In my last post I wrote about getting well – and asking you to think about how you may be challenged to get well. I was challenged to answer that for myself.
Have you ever heard the saying, “love what you do and you’ll never work a day in your life”? I think it is true. I love what I do, but sometimes I love it too much. Jesus said that his food is to do God’s will (John 4:34). However, I was not feasting on the proper things. My diet had become unwholesome and unsatisfying and I so was prone to overeating – workaholism. I was seeking satisfaction from my work and not from the Father.
Classic addiction. Classic slavery.
I consider myself pretty well disciplined, but that discipline can get derailed and unbalanced. It takes energy to work on your inner life, but I was too tired to listen, or obey. “Drivenness erodes purposefulness.” (Buchanan)
Last month I had an unexpected opportunity to jump start the process of getting well over a long weekend on the beach. To hell with the budget – I needed to do this. God was giving me more space to get well and I recognized it. I played and read and wrote in my journal… and spent a lot of time just staring at the sea – just what the Great Physician ordered.
I have been “religiously” taking a Sabbath since residency. It felt good to be given permission to take time off – I loved and I rested in this command. But over the years I’ve been living it rather one-sided. Regarding my Sabbath, I try to ask, “what will nourish me today?” What do I need to be whole?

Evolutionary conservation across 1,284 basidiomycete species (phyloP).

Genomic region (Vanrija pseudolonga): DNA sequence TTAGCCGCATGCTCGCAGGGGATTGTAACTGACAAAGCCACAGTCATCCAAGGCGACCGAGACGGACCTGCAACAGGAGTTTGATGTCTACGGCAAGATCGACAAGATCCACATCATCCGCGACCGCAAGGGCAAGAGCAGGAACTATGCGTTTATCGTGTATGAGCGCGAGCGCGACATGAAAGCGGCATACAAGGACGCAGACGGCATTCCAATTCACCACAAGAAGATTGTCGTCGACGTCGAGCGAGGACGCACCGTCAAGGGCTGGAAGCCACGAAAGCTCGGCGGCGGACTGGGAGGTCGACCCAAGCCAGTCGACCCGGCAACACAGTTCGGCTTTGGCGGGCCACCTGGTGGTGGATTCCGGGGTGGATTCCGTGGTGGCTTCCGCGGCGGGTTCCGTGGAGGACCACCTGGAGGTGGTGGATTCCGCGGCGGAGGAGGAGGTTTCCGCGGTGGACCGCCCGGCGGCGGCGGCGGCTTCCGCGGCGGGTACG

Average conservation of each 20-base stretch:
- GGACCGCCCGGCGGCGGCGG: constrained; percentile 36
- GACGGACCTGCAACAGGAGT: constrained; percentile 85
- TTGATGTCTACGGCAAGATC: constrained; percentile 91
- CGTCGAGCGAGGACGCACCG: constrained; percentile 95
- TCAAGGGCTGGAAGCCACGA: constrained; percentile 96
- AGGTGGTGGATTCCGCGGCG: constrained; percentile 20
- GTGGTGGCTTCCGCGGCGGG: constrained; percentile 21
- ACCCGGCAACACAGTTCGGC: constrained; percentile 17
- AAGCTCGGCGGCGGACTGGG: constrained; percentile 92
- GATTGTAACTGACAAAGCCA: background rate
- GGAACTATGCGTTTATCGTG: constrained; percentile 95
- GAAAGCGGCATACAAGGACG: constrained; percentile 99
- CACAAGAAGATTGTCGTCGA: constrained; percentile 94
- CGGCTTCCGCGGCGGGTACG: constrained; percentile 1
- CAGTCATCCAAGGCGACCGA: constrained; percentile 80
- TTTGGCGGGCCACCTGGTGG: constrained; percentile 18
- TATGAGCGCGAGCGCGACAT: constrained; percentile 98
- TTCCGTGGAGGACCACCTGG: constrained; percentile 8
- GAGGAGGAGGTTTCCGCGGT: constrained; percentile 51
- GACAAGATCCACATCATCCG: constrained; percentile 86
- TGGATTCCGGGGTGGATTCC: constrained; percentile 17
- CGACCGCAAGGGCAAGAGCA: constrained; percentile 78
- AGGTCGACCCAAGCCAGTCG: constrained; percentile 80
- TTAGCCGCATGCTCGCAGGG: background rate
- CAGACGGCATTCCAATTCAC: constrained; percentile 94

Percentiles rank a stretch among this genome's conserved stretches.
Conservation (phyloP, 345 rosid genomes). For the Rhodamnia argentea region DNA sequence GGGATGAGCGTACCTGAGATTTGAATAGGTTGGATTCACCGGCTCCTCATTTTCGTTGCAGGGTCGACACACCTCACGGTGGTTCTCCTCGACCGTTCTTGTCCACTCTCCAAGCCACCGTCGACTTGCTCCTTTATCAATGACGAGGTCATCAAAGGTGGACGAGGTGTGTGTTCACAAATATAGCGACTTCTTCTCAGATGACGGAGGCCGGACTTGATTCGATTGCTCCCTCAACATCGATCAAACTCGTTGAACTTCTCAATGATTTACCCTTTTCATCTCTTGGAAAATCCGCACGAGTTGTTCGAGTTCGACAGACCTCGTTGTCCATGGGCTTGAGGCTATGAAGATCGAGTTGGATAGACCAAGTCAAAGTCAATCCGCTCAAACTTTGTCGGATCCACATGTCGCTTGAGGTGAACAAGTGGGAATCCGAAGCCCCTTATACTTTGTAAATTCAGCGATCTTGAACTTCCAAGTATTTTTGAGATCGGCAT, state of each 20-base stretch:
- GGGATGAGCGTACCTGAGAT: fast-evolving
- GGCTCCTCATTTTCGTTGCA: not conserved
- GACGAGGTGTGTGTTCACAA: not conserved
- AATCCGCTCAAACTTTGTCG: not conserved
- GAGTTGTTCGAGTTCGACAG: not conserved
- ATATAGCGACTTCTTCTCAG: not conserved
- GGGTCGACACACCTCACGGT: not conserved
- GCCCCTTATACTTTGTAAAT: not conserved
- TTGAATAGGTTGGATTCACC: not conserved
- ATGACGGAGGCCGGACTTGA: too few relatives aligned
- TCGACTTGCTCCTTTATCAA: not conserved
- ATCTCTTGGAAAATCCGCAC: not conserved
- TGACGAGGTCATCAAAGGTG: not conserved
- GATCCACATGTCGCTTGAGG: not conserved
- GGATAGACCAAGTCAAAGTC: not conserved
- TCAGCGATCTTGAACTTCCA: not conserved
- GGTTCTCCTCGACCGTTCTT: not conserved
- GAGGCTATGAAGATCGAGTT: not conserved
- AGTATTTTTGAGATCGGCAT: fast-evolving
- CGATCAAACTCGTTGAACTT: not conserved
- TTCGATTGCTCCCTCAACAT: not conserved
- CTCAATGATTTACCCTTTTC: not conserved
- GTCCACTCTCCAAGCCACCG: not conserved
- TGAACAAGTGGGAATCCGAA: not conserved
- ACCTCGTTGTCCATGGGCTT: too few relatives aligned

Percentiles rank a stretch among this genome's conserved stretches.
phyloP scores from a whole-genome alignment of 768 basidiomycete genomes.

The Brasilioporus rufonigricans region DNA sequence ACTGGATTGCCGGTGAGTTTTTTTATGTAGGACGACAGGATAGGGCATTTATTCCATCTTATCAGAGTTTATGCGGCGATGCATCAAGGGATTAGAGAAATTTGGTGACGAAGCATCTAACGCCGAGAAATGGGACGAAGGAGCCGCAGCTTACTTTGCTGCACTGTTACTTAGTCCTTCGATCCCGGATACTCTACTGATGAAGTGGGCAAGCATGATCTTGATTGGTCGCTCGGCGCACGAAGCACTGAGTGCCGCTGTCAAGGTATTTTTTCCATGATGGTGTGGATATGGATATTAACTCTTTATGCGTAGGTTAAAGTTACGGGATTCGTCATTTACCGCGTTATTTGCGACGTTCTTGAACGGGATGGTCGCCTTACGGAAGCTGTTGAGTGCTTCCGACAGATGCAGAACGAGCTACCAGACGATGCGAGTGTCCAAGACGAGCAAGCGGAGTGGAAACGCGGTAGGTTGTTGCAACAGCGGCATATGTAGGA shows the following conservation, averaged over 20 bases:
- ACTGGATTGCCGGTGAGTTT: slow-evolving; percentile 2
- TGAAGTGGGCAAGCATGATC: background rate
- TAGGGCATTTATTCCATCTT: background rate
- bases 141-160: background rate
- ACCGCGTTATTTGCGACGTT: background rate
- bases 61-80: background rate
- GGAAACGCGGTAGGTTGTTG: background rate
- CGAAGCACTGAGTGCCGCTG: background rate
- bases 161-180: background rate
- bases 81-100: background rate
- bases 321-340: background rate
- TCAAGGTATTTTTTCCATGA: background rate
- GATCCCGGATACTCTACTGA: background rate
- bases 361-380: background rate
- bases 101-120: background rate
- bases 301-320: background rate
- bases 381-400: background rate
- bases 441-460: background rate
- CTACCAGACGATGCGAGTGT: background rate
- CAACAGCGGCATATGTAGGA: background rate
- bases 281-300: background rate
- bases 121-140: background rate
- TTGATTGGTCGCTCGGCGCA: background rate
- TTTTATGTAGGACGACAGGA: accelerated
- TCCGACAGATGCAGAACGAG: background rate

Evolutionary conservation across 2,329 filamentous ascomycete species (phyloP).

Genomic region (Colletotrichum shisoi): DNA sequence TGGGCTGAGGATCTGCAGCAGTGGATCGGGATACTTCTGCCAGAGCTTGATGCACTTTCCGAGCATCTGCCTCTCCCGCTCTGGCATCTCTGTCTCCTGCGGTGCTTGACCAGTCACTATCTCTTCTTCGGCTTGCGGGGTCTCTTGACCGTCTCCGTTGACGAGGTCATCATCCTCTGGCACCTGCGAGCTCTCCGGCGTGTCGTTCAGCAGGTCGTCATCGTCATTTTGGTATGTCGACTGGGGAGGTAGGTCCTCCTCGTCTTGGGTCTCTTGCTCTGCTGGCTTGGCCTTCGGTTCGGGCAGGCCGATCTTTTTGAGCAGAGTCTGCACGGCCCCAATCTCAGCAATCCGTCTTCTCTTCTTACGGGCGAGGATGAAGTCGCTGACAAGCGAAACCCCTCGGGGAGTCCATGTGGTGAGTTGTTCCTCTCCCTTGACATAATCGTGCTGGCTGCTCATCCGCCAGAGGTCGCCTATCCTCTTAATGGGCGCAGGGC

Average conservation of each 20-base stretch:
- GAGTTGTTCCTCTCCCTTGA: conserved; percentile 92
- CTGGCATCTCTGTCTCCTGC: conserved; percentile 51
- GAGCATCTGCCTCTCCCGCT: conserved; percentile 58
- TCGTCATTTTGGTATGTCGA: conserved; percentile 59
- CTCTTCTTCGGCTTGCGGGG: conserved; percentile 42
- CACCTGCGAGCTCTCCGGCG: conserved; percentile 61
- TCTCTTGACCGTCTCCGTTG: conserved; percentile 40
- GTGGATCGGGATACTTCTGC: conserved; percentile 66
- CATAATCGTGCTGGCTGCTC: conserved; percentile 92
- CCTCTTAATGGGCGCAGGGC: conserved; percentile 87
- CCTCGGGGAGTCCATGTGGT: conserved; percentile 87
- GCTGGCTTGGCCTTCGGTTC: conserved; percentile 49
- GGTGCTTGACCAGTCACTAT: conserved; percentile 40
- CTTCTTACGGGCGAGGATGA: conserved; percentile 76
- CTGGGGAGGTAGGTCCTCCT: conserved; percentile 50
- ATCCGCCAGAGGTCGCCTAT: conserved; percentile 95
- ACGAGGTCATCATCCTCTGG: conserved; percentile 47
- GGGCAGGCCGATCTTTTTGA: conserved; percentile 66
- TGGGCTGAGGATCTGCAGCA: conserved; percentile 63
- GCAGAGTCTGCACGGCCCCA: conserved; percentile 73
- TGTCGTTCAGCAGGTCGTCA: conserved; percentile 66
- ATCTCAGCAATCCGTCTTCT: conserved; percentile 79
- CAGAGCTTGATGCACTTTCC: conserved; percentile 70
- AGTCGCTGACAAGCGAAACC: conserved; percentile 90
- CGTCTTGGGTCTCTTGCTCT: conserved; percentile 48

What I’ve recently discovered is that there are two parts to Sabbath: one part spent for re-creation/leisure, and the other part for growing deeper. I barely had energy for the former, and was largely neglecting the latter.
There is nothing wrong with brain candy movies or softball, or whatever other kinds of play you fancy on the Sabbath. Play is definitely part of “delighting in the Lord”. But that was all I had energy for. I wasn’t fed well enough through the week, and by the time my day off came around, I had no energy for deeper reading or reflection or for growing. My inner life had grown stagnant – stunted growth on poor nutrition of an unwholesome diet.
I’m learning a new rhythm of Sabbath now. Buchanan says that “Sabbath helps reorient us to our work.” And so I’m learning to re-orient my week towards letting God establish the work of my hands and getting more out of the “Lord’s Day” rather than orienting my week around my work and the Sabbath around “my day”.
How have you been been challenged to get well? How have you responded? Has it been difficult?
Mark Buchanan. The Rest of God – Restoring Your Soul by Restoring Sabbath. Thomas Nelson Publishers. 2006. ISBN: 978-0-8499-1870-4